Many years ago, I wrote an essay about the philosopher Herbert Marcuse’s final book, The Aesthetic Dimension. It began like this:

If pressed on the subject of the political significance of certain types of
art, Marcuse often recounted an anecdote that pleased him a great
deal. It was about the painter Victor Neep, who when “challenged” to
explain the alleged element of protest in Cezanne’s Still Life With
Apples responded, “It is a protest against sloppy thinking.” 10

Marcuse particularly enjoyed this unexpected response because it implies that the organized and deliberately focused care and compositional perfection of Cézanne’s seemingly benign painting can be understood as a radical response to the world. Contemplation of this painting might bring order to an otherwise “sloppy” reality. It might inspire a desire to create coherence, patience, or thoughtfulness – hence, the potential for radical change embedded in a seemingly apolitical work of art. Marcuse locates this experience of contemplating the nature of such art in what he calls the Aesthetic Dimension.11 I refer to it here as Aesthetic Time, in which art and the aesthetic experience serve as catalysts to put the viewer or audience into a contemplative state of mind.

This concept also could be understood as Poetic Time – a profoundly expansive time because it encompasses the entire range of human emotions. Kimon Friar, paraphrasing Archibald MacLeish, writes: “A poem must not mean, but be.”12 Poetic Time potentially can be boundless, without constraints, and can achieve success if artists have the skill to fully actualize their intentions. Our response is always dependent on what we are able to understand about our lives and on what artists are able to shape into form that others can experience and comprehend.

Artists are also capable of envisioning – and perhaps more willing to envision – alternative versions of the future. They will even dare to examine the potentiality of a time when our species may no longer exist on this planet. It is difficult, if not impossible, to imagine one’s own death, but it is even more agonizing to imagine the death of the species, our world without us in it. The land artist Robert Smithson called the potential for such a world “ruins in reverse.”13 We might call this future projection Unimaginable Time, the time we dread but which haunts us, unconsciously, nonetheless. While researching their own work, some artists are willing to contemplate that humans may become obsolete or that we may make ourselves obsolete. The bad choices we have made, the catastrophic weather we have unleashed, the uncertain effects of the technologies of artificial intelligence and robotics that we have created, ultimately may cause the species to drown in its own wake.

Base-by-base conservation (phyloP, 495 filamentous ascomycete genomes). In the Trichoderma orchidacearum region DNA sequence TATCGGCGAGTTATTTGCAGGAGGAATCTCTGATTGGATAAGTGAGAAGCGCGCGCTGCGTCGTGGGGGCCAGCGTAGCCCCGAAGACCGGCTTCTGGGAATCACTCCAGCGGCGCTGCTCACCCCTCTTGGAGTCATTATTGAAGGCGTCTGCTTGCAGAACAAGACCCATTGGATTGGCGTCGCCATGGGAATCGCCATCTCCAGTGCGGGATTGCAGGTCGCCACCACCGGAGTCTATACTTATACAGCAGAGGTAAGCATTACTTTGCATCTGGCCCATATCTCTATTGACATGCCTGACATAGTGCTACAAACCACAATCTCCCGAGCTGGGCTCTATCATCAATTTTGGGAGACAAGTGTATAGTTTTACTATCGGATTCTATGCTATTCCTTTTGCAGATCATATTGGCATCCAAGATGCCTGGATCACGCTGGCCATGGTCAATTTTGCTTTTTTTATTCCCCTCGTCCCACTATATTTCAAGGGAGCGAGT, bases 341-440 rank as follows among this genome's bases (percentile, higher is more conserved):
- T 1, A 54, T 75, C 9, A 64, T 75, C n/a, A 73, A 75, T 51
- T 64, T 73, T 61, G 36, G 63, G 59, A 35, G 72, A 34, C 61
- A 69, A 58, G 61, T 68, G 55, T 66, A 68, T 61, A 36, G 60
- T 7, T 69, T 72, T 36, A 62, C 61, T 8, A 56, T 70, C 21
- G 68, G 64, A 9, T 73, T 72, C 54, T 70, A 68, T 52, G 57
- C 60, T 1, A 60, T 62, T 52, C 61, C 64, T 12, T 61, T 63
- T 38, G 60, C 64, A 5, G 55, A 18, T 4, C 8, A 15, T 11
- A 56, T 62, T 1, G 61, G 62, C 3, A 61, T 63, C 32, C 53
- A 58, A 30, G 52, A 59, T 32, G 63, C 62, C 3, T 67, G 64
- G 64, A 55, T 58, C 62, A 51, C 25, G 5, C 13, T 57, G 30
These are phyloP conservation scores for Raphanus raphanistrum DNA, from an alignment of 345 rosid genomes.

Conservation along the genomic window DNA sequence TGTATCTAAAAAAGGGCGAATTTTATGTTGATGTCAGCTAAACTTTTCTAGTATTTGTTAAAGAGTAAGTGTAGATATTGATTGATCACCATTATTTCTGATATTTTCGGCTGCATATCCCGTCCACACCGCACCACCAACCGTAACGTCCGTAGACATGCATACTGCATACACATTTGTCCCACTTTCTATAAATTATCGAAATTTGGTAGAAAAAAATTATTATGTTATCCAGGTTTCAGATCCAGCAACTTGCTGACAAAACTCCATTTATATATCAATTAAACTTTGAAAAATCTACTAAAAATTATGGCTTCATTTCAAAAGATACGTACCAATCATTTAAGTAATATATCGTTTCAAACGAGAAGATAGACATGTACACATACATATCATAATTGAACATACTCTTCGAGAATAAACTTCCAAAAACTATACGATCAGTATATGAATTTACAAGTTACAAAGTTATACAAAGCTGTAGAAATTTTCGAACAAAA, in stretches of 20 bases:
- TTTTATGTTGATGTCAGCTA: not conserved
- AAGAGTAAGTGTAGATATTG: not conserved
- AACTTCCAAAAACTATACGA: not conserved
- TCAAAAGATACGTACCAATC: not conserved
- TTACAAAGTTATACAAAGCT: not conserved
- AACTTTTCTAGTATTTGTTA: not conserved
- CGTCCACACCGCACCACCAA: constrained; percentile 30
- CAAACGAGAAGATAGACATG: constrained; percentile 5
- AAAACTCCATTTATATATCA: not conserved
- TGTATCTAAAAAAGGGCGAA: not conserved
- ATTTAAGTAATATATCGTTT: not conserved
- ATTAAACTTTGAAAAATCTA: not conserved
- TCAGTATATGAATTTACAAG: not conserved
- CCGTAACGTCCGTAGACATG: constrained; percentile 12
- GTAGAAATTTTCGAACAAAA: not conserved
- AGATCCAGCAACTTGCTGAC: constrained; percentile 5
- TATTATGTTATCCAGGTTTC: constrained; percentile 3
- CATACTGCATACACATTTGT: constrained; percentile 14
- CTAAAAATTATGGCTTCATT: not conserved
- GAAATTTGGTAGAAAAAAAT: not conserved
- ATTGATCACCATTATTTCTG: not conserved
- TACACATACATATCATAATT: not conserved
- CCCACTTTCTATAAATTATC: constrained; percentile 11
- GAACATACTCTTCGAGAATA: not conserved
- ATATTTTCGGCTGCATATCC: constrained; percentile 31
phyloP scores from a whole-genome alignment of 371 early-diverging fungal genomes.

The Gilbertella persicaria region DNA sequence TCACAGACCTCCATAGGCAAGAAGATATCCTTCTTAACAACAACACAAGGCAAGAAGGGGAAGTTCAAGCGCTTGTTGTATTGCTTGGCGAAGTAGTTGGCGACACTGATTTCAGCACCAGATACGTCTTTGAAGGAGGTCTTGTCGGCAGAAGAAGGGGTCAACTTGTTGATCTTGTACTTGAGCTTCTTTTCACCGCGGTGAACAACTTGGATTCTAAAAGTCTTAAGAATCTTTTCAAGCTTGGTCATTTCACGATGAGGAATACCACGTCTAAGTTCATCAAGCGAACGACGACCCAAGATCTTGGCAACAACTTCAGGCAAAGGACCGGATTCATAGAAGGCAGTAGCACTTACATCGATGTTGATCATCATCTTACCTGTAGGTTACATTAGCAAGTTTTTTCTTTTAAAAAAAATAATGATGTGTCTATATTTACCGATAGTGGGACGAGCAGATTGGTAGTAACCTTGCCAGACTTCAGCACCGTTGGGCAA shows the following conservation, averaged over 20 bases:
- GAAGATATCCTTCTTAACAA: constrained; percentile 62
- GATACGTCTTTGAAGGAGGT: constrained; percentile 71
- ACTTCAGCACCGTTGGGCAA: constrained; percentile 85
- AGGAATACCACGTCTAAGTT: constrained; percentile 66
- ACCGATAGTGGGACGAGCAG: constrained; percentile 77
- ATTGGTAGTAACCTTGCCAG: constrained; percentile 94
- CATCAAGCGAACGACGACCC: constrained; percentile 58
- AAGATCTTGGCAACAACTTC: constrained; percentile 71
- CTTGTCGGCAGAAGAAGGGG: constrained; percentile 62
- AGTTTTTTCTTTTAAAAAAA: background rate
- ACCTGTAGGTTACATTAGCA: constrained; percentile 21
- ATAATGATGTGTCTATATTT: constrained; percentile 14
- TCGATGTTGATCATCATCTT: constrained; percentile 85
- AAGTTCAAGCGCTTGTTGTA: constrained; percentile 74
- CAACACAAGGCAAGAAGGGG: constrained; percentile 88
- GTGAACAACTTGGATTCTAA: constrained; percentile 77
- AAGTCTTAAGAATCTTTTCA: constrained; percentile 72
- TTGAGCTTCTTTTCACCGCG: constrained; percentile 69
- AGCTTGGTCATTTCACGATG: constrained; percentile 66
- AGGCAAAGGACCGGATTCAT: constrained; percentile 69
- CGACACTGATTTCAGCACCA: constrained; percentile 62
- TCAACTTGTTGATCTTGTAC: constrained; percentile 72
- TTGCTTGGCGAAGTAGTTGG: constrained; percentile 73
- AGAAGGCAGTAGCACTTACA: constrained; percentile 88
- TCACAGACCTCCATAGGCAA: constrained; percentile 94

In Frankenstein; or, the Modern Prometheus, Mary Shelley speculated about the way in which our own creations might ultimately turn against us. In this 19th-century science-fiction fantasy, she challenged a modern notion of scientific progress by illuminating its darker side. In the 20th century, the novelist Arthur C. Clarke and the film director Stanley Kubrick conceptualized a similar catastrophe. In 2001: A Space Odyssey, the robot Hal eventually becomes paranoid and fearful of the humans who created him. He then uses his “intelligence” to destroy them one by one.

Many years ago I was struck by a mural in the San Francisco Bay Area that illuminates the concept of “ruins in reverse.” It depicted an abandoned expressway where there were no cars and no humans; instead the expressway was crowded with endangered species. Mountain lions, buffalo, moose, and other soon-to-be-lost creatures roamed across a barren highway that overlooked an urban landscape gone to seed – the world as we’ve known it, but ghostly, with no trace of human life. It was a view of contemporary civilization after our demise, when a catastrophic event, or a series of less obvious events, has created an inconceivable, mostly unimaginable time of life on a posthuman planet.